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Like many things in the music world, Guitar Craft has taken on a life that no one imagined at the start. Robert Fripp's series of performance and lesson courses technically "ceased to exist" in 2010, but its tentacles have continued to spread in all manner of directions through a range of performing ensembles. There's a characteristic overall sound whose lineage goes back to the original League of Crafty Guitaristsacoustic steel-string tone, high standards of complexity and technical precision, and (vitally) a collectivism where each member contributes as an equal part of the whole. At the same time, those individual groups honor that framework in quite different ways.
The Berlin Guitar Ensemble is definitely a branch more amorphous than most. Director Hernán Nuñez has always been the central anchor, though it's been as flexible with size (ranging from seven players to 24) as it is with song choices (originals, pop or movie tunes and free improvisations alike). Just for extra giggles, they also often like to meet up with experimental artist Andrés Jankowski, known as 1605munro when behind the console, and wander into the realm of experimental electronica.
The third in this collaborative series is a strange beast that doesn't fit into neat usual categories: it's both live and programmed, meandering and directed. The group of guitarists at each session did a lot of improvising and often circulating (i.e. passing notes among the players in turn, a regular Crafty staple), though under the guidance of a conductor. Individual notes are allowed to float and fade without any pressure to fill more space. Steady plinking patterns organically come and go; in between it's a loose drift that's more about soaking in the sound than particularly going anywhere. Jankowski might judiciously sprinkle around some light beats for a subtle accent, or might just as likely cue up some brooding background synth for shading.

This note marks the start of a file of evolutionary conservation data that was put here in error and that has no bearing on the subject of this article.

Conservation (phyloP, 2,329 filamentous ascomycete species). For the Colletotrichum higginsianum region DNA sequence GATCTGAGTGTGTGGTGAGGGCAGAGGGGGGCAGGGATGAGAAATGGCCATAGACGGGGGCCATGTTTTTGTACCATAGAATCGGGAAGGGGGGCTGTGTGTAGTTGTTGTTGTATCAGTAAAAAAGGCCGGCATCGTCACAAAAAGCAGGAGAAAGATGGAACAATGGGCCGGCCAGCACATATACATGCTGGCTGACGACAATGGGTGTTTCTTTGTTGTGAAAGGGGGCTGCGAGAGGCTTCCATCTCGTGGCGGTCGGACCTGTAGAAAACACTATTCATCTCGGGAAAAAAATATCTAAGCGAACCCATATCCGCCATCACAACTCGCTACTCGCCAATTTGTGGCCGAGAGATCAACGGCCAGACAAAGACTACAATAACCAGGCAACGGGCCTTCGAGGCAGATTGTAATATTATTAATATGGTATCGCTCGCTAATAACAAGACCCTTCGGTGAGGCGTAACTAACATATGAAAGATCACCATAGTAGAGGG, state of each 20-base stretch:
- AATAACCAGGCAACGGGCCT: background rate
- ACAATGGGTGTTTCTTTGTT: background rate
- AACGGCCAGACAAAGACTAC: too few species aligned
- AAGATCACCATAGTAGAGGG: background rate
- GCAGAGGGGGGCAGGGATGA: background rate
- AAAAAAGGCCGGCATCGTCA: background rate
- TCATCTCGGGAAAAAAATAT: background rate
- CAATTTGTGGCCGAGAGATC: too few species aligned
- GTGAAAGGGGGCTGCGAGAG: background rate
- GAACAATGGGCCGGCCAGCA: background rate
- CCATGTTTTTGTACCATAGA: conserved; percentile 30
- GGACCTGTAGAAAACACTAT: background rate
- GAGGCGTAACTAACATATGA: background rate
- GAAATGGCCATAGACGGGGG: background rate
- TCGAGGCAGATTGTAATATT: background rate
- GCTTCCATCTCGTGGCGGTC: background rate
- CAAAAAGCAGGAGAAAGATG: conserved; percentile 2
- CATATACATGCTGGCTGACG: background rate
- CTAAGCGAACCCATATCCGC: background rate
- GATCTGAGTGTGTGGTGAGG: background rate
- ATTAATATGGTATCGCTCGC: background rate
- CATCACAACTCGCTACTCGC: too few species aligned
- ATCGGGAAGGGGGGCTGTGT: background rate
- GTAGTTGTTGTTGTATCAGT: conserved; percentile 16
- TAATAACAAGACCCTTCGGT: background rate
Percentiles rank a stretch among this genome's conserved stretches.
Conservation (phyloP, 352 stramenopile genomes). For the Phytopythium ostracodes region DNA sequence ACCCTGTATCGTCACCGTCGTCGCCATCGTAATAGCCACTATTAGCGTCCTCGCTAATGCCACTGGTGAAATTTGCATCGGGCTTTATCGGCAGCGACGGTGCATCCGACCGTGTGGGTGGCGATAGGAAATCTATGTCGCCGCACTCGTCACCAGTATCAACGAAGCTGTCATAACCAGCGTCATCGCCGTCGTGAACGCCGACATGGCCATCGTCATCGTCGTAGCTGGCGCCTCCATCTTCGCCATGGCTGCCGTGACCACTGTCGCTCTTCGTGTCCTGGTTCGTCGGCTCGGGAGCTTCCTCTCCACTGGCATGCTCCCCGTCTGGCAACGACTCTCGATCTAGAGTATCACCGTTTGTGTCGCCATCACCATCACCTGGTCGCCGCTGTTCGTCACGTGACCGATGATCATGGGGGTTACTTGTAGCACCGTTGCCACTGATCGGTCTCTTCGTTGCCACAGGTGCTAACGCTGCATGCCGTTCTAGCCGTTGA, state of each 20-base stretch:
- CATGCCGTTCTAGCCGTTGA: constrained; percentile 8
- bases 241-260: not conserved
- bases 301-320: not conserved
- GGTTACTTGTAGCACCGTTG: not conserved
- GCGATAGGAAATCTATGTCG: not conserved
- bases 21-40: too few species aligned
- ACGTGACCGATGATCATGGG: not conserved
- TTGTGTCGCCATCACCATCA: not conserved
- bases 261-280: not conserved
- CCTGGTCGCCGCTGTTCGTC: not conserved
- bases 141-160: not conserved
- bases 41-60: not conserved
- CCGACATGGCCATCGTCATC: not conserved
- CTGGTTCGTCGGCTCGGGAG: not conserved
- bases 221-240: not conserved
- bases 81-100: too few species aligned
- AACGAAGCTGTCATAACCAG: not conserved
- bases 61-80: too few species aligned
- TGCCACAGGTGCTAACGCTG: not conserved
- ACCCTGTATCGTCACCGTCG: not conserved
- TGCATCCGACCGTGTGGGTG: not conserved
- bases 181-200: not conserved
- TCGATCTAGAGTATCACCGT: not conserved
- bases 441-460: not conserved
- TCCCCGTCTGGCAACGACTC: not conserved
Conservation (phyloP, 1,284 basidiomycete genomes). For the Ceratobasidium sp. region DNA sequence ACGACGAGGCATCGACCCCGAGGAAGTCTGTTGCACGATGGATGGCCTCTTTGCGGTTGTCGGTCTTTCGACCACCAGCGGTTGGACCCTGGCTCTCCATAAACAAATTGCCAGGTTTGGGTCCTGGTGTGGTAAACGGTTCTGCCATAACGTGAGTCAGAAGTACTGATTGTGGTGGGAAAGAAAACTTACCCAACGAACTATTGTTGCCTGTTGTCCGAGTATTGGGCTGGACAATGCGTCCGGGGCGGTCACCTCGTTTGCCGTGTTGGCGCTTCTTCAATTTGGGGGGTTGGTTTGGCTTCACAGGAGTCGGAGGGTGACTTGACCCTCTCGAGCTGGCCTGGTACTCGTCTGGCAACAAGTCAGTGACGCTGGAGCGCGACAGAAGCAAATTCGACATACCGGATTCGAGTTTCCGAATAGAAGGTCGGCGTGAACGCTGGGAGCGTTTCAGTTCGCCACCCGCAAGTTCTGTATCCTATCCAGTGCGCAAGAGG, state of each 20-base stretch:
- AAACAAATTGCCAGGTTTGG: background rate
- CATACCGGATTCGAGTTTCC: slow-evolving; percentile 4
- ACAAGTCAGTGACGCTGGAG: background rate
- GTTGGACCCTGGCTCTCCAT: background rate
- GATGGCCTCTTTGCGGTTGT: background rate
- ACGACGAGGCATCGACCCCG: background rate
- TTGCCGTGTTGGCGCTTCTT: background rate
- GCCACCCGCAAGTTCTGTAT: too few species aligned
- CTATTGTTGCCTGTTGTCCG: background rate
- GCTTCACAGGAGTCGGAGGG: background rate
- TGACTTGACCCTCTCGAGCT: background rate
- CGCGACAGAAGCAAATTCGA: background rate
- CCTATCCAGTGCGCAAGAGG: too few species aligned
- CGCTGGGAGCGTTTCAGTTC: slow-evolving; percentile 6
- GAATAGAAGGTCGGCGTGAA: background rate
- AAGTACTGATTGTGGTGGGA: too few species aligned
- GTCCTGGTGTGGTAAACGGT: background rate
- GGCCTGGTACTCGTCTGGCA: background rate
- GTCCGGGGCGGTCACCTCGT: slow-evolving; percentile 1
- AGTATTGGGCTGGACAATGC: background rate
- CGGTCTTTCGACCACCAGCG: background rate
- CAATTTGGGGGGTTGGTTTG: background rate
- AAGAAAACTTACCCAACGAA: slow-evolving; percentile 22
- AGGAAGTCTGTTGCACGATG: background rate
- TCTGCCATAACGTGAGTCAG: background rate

The mix makes a listen somewhere between patterned and ambient. Headphones are best to convey the effect of everything bouncing around the soundstage. Whether they're stringing notes into lines or interjecting in odd fits and starts, the group's emergent behavior becomes the end in itself. They never know quite where they're going, but there's always an odd pleasure in just wandering.
Track Listing: Tide; Eve-N; Emefebe; Malted; Magnetic Cycle; Ciudad Lineal; Mohab; The Key; Onkoh; Malted II.
Personnel: Hernán Nuñez: electric guitar, bass, analog treatments; A.G. Jankowski: Rhodes, analog synths, treatments, drum programming; Gustavo Walrus Villaverde: drums and percussion; Michele Agazzi, Friederike Beins, Folkert Buis, Giorgia Casmirro, Riccardo Cirani, Pierre Dauchy, Marian Hafenstein, John Hicks, Gregory Jackson, Jacek Kaleta, Sarah Metivier, Fernando Milano, George Porter, Chris Smith, Paul Vreke, Michael Weichbrodt: guitars.
I love jazz because it is the most diverse music genre.
I was first exposed to jazz a long time ago.
The best show I ever attended was Henry Threadgill's very very Circus at SJU jazzpodium in Utrecht.
The first jazz record I bought was Coleman Hawkins Big Band live at The Savoy Ballroom 1940.
My advice to new listeners is to attend as many concerts you can even though you may not know the musicians who are playing.
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